Vols Drop Wild Game To Pitt



Tennessee was up to the challenge on Saturday. However, the Vols were unable to take advantage of the opportunities in front of them.

Tennessee dropped a 41-34 decision to Pitt in the Johnny Majors Classic at Neyland Stadium.

“I told the players in the locker room, obviously, we’re disappointed with the outcome,” Tennessee Head Coach Josh Heupel said. “A ton of things that had the opportunity to change the course of the football game, from a communication side to turnovers to opportunities in the red zone that we didn’t take advantage of. All of those things are true.”

“But also told them this, this defines today,” Heupel said. “It does not define this journey that this football team is on. I think it is important that they understand that. This is who we are in week two against Pitt. There’s a lot of things that are controllable that we have an opportunity to get a whole lot better at.”

Heupel’s Volunteer squad was plagued by penalty issues the entire game as the Orange and White had 13 penalties for 134 yards.

“It did surprise me,” Heupel said of the penalties. “It’s not who we’ve been. From taking our helmet off in celebration early and changing field position a little bit. We showed those things that happened across the country in our Monday meeting.”

“I think we’re 1st-and-7 on the goal line by the student section, then had a couple things transpire and end up kicking a field goal. There are a bunch of things that we have to be better at as competitors.”

Tennessee also had three turnovers and missed a couple of deep throws early that hampered the effort.

Momentum certainly started on the home team’s side.

After the Tennessee defense forced a three-and-out, Christian Charles blocked a Panther punt to set UT up at the Pitt 2-yard line. It took one play for Jabari Small to score to give Tennessee a 7-0 lead after the Chase McGrath extra point.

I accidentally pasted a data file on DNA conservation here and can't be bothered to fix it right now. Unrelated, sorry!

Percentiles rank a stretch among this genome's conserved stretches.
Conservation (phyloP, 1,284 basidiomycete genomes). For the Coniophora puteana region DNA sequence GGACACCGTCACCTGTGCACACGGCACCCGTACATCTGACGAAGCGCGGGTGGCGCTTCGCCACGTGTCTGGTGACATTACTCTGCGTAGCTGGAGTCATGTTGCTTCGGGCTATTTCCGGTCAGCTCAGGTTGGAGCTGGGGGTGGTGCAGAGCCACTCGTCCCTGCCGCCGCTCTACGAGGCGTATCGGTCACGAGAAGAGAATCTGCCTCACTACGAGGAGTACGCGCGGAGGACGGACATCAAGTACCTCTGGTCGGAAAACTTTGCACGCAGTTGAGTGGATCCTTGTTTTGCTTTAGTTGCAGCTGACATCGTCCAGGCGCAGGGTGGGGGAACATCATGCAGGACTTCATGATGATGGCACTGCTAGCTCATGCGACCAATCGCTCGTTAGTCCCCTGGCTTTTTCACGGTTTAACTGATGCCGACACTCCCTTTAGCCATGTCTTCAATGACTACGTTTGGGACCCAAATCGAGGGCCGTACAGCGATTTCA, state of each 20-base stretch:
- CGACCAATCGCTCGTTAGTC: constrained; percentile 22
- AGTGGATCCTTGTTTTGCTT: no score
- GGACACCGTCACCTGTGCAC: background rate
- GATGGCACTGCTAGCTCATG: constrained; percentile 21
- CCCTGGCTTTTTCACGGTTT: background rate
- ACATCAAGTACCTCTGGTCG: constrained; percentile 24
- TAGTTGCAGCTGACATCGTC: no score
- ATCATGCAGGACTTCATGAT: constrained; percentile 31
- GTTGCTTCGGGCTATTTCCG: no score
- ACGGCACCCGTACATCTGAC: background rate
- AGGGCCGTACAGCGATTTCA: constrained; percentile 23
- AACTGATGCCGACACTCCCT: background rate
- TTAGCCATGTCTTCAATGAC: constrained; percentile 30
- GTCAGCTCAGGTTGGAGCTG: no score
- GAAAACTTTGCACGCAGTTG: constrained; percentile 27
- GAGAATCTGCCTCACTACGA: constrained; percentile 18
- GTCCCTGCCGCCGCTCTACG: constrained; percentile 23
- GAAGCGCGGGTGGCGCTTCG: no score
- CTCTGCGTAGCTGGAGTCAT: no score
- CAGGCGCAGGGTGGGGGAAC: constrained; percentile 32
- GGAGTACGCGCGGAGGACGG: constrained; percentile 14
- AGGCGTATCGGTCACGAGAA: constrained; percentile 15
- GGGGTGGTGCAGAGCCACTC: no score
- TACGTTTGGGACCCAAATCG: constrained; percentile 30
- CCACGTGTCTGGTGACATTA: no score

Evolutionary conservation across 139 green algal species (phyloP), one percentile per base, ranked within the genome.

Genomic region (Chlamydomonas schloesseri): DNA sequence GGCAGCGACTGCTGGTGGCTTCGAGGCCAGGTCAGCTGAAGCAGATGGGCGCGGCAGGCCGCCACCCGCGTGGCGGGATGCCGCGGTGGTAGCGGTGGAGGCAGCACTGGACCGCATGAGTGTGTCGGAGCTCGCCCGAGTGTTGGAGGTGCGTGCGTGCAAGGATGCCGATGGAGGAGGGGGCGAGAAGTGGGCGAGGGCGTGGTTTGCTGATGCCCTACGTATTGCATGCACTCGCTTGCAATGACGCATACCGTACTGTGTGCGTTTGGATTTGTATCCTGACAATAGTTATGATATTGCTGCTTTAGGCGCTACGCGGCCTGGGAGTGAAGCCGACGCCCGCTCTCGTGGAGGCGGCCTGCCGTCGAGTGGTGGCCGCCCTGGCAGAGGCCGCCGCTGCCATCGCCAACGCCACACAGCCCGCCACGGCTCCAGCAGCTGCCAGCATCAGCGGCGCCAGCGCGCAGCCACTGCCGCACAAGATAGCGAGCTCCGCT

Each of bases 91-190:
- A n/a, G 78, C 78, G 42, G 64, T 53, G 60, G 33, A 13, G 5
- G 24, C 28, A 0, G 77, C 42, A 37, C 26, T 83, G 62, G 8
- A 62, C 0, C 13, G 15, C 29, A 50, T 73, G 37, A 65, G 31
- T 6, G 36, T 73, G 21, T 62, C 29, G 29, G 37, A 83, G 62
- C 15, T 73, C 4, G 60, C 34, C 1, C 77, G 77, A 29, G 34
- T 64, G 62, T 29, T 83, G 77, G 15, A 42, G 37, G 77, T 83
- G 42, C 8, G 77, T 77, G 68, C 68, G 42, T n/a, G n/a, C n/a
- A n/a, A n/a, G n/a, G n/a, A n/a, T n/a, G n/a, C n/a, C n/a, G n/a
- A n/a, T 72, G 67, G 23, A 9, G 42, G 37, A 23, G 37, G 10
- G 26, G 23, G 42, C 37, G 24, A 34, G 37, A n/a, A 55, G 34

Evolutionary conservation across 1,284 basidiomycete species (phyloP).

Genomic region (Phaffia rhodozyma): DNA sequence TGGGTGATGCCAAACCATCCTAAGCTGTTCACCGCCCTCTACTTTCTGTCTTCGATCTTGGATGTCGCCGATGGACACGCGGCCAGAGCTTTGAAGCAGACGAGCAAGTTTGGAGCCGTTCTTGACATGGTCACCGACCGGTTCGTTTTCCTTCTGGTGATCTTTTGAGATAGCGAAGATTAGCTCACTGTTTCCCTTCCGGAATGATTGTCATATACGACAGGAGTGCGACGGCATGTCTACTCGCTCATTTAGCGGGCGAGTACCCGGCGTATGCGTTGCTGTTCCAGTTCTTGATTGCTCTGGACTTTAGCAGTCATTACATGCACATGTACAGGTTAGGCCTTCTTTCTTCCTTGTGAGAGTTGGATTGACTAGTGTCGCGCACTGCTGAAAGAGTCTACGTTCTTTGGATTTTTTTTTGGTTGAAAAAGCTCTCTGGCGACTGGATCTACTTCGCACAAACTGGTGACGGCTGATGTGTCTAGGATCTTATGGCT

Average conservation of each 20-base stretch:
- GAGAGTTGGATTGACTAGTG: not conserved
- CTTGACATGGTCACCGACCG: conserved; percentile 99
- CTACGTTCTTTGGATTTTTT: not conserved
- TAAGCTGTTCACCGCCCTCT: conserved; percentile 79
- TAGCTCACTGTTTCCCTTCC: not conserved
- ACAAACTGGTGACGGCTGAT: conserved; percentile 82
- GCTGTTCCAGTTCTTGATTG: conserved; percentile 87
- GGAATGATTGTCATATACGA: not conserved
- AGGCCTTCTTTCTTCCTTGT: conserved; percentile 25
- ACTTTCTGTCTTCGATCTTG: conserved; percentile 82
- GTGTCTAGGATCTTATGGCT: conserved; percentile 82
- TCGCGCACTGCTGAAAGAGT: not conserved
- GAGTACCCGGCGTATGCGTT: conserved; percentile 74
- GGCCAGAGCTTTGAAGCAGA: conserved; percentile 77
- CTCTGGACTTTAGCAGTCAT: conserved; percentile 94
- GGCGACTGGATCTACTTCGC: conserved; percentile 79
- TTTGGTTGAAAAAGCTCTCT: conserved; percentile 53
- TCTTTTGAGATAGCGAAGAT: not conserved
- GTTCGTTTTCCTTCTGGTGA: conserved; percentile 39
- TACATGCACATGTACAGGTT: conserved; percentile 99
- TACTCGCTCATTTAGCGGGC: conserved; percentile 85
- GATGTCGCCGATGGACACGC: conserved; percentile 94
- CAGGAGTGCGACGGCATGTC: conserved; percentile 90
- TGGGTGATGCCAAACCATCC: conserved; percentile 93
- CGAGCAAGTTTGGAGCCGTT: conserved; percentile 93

The teams traded possessions – including two Panther three-and-outs – before McGrath added a 37-yard field goal with just under five minutes left in the quarter to give Tennessee a 10-0 advantage.

The Panthers, however, started to get the offense rolling on their next drive and opened the second quarter when Kenny Pickett hit Melquise Stovall for an 11-yard touchdown.

The Vols used a big run from Joe Milton to get inside the Pitt 5-yard line, but three costly penalties pushed Tennessee back to the 31 where they had to settle for a McGrath field goal.

Pitt picked up where they left off as they raced down the field and scored when Jared Way hit Lucas Krull for a 16-yard touchdown – off a Pickett lateral. That score gave the Panthers a 20-14 advantage midway through the quarter.

The Tennessee defense rose to the occasion on a pair of drives in the later stages of the second quarter – holding Pitt to just two field goals as they increased their lead to 20-13.

The Volunteer offense captured some momentum as Hendon Hooker – who replaced Milton after an injury – hit Jimmy Calloway for a 44-yard touchdown as UT tied the game at 20-20 with just over two minutes before half.

Pitt regained a 27-20 lead in the final seconds of the half with a Vincent Davis run from two yards out.

The teams combined for 37 points in the second quarter.

On the opening drive of the third quarter, Tennesee lost a fumble, but Pitt was forced to a three-and-out.